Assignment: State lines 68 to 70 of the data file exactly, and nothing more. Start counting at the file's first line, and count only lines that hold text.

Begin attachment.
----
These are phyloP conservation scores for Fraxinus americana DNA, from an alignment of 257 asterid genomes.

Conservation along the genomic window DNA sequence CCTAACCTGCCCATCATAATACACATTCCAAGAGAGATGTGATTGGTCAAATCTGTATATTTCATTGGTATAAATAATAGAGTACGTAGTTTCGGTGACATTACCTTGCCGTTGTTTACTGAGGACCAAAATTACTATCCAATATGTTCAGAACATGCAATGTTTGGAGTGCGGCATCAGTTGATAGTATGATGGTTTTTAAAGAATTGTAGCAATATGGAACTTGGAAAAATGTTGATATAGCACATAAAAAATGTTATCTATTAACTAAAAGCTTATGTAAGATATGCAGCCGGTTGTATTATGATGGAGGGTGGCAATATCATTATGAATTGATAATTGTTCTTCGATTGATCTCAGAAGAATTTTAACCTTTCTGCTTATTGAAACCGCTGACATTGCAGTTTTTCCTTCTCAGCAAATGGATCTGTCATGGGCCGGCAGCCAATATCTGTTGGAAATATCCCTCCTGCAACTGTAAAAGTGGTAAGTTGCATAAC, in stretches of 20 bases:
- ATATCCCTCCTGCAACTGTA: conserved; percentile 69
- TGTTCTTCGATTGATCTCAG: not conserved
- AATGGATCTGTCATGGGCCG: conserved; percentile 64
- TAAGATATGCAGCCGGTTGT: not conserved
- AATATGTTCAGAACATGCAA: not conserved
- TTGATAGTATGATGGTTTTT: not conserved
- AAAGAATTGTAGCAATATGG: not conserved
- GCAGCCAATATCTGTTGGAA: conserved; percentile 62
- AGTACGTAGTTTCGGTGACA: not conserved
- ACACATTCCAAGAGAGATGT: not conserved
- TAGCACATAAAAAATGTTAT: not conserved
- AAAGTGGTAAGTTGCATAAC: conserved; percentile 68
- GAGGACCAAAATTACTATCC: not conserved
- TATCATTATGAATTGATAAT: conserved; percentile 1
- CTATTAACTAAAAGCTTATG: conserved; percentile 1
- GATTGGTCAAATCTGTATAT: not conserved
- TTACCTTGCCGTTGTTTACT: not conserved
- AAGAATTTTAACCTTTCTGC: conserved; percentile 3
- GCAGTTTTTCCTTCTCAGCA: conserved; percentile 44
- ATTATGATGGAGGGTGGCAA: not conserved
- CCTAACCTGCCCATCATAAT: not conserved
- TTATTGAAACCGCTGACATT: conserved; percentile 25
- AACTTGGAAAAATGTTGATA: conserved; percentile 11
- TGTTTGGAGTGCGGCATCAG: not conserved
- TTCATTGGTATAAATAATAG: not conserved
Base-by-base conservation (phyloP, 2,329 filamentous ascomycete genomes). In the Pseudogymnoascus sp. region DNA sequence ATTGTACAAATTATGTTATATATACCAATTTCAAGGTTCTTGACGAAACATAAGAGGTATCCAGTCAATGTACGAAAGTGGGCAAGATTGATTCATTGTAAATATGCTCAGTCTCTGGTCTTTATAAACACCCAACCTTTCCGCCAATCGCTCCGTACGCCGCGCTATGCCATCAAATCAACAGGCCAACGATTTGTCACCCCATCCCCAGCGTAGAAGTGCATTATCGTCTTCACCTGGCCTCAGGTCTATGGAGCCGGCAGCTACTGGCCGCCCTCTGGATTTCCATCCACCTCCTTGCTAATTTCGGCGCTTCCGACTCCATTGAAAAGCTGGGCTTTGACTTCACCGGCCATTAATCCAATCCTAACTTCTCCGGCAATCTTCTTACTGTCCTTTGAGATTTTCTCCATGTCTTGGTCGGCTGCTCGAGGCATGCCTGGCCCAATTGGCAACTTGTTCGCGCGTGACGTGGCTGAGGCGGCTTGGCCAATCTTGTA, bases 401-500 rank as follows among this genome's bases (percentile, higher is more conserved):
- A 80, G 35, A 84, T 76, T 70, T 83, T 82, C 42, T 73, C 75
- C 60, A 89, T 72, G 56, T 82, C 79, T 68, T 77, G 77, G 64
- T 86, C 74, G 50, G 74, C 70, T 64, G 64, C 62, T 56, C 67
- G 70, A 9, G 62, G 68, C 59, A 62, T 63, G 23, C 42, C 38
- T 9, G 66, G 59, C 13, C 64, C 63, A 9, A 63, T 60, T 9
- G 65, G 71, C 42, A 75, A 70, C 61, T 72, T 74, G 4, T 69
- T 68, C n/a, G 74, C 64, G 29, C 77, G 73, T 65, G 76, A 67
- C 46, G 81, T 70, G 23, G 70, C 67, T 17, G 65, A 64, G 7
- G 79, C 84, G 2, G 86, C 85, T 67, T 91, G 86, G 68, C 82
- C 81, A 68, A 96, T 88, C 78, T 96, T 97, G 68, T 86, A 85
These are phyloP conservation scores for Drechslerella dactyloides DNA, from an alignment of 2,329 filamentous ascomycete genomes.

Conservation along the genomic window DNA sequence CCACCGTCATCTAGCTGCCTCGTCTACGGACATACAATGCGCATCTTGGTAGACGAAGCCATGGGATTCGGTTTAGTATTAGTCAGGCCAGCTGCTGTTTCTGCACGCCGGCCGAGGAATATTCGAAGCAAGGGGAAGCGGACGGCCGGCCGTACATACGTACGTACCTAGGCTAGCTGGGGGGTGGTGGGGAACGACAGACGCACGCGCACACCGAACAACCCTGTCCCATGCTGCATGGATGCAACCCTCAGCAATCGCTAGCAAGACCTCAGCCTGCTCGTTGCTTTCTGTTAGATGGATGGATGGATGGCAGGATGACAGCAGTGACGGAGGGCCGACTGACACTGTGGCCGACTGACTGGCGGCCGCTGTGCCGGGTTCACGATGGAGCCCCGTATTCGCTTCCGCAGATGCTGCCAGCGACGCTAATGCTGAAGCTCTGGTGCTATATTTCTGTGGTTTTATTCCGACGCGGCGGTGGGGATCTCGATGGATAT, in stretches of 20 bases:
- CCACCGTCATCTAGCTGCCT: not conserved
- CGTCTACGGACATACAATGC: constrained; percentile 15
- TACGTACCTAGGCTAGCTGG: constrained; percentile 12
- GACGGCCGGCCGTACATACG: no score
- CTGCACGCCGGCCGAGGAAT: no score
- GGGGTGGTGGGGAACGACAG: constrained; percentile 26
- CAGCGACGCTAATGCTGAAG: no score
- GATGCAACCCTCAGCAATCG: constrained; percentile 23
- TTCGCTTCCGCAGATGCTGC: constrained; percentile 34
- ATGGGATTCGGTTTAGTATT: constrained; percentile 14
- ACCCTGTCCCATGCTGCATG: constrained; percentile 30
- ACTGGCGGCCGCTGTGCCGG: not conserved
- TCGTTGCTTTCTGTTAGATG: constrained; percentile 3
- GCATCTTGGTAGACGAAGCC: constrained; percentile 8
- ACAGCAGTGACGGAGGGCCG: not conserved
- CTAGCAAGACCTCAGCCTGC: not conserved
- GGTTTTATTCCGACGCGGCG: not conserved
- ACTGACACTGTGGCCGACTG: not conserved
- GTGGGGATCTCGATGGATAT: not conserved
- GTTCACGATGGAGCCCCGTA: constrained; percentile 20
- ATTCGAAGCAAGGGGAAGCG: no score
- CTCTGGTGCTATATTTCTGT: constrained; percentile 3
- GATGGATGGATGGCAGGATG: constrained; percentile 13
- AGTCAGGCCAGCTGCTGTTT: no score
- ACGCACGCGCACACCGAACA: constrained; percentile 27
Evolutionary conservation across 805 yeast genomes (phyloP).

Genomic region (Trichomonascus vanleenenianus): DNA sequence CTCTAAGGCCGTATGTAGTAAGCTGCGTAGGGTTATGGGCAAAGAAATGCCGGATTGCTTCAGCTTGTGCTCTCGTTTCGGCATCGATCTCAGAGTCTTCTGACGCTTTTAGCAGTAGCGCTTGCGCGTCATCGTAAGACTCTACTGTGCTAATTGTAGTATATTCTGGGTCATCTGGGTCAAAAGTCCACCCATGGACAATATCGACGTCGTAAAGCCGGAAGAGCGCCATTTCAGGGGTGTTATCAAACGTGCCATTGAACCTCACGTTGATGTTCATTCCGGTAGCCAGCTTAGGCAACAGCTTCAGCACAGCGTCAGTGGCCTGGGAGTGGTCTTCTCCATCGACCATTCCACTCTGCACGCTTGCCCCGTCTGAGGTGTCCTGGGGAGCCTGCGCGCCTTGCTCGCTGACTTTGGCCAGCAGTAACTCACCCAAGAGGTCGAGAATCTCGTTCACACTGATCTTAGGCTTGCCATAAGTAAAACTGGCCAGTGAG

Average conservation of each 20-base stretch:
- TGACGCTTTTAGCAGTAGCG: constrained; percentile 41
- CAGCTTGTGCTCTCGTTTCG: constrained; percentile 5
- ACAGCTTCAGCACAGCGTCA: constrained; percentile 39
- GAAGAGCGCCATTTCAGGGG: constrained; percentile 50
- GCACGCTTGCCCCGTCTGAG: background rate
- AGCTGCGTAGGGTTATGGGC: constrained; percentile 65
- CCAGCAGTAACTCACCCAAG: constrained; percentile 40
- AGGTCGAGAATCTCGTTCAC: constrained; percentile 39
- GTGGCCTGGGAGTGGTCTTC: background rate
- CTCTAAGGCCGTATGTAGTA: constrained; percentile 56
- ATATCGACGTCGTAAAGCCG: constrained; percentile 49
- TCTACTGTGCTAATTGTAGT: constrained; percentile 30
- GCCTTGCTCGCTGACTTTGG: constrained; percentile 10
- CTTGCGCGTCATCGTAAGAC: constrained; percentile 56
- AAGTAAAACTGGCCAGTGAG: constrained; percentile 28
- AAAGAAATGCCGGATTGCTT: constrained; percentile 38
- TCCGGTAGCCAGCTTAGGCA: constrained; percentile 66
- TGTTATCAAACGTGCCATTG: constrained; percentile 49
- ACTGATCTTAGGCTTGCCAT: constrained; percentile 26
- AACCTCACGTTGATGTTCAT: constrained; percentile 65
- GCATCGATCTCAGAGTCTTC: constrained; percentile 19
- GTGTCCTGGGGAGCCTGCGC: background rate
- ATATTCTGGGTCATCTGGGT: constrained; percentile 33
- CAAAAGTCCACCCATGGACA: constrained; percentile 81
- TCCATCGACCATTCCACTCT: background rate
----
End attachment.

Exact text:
Average conservation of each 20-base stretch:
- TGACGCTTTTAGCAGTAGCG: constrained; percentile 41
- CAGCTTGTGCTCTCGTTTCG: constrained; percentile 5